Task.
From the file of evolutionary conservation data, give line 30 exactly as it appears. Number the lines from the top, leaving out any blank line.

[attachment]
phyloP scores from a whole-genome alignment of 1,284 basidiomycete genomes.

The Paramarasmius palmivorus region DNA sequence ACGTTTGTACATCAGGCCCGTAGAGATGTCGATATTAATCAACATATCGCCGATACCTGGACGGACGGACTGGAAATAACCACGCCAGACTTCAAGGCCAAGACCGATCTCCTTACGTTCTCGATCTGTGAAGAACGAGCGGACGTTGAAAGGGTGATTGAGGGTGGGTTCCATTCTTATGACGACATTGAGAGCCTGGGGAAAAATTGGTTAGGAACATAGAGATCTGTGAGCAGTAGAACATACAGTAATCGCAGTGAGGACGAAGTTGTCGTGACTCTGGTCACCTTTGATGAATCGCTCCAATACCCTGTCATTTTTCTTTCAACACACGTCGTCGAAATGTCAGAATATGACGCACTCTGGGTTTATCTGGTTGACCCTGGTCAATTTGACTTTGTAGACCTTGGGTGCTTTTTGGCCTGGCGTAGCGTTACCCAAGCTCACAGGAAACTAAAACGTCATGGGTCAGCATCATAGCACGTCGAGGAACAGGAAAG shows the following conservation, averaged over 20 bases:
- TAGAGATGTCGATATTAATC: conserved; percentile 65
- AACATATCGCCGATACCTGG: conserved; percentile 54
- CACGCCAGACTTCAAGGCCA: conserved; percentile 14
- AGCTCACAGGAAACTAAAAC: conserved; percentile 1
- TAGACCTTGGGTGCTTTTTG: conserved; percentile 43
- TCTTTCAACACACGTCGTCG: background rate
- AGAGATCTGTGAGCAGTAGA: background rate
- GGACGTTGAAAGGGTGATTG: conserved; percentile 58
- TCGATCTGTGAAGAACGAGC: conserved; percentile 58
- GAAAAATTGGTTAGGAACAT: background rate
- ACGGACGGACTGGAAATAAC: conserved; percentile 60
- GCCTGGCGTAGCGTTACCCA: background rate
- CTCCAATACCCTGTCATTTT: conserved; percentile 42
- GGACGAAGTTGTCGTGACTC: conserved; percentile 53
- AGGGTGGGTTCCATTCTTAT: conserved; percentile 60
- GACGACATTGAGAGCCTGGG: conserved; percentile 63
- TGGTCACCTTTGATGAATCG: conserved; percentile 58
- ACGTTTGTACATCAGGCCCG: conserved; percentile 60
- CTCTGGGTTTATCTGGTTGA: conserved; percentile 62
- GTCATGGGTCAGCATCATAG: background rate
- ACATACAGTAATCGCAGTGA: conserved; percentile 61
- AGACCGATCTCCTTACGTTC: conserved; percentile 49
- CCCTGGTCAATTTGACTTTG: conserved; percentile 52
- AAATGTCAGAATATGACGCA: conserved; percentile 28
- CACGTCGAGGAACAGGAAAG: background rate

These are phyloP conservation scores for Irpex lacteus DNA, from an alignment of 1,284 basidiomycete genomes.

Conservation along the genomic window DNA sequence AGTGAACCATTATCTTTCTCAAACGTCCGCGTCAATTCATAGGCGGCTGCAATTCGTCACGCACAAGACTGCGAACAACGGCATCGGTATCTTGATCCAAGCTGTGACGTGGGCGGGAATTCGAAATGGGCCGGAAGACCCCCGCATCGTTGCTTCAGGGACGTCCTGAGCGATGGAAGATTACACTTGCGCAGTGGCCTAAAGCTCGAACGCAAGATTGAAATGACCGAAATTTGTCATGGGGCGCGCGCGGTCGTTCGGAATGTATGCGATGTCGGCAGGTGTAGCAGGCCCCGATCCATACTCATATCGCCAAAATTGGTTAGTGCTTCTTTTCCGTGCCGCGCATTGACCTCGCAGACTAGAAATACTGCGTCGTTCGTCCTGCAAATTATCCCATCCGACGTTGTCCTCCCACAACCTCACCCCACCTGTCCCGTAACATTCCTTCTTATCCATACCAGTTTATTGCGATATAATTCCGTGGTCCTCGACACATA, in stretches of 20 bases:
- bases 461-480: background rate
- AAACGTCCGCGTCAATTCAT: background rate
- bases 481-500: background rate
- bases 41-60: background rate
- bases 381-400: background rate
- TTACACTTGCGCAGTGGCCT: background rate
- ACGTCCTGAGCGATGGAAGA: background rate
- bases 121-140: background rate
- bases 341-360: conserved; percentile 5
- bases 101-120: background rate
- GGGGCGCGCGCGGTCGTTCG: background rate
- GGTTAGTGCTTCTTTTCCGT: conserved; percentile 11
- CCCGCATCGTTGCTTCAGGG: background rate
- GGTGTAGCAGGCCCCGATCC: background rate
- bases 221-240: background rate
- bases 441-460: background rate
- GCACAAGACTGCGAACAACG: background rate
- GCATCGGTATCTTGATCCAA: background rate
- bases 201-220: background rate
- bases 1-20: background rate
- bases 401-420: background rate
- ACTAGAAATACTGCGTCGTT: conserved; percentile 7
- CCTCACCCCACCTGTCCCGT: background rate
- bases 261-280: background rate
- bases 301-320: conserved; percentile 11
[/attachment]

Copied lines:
- bases 461-480: background rate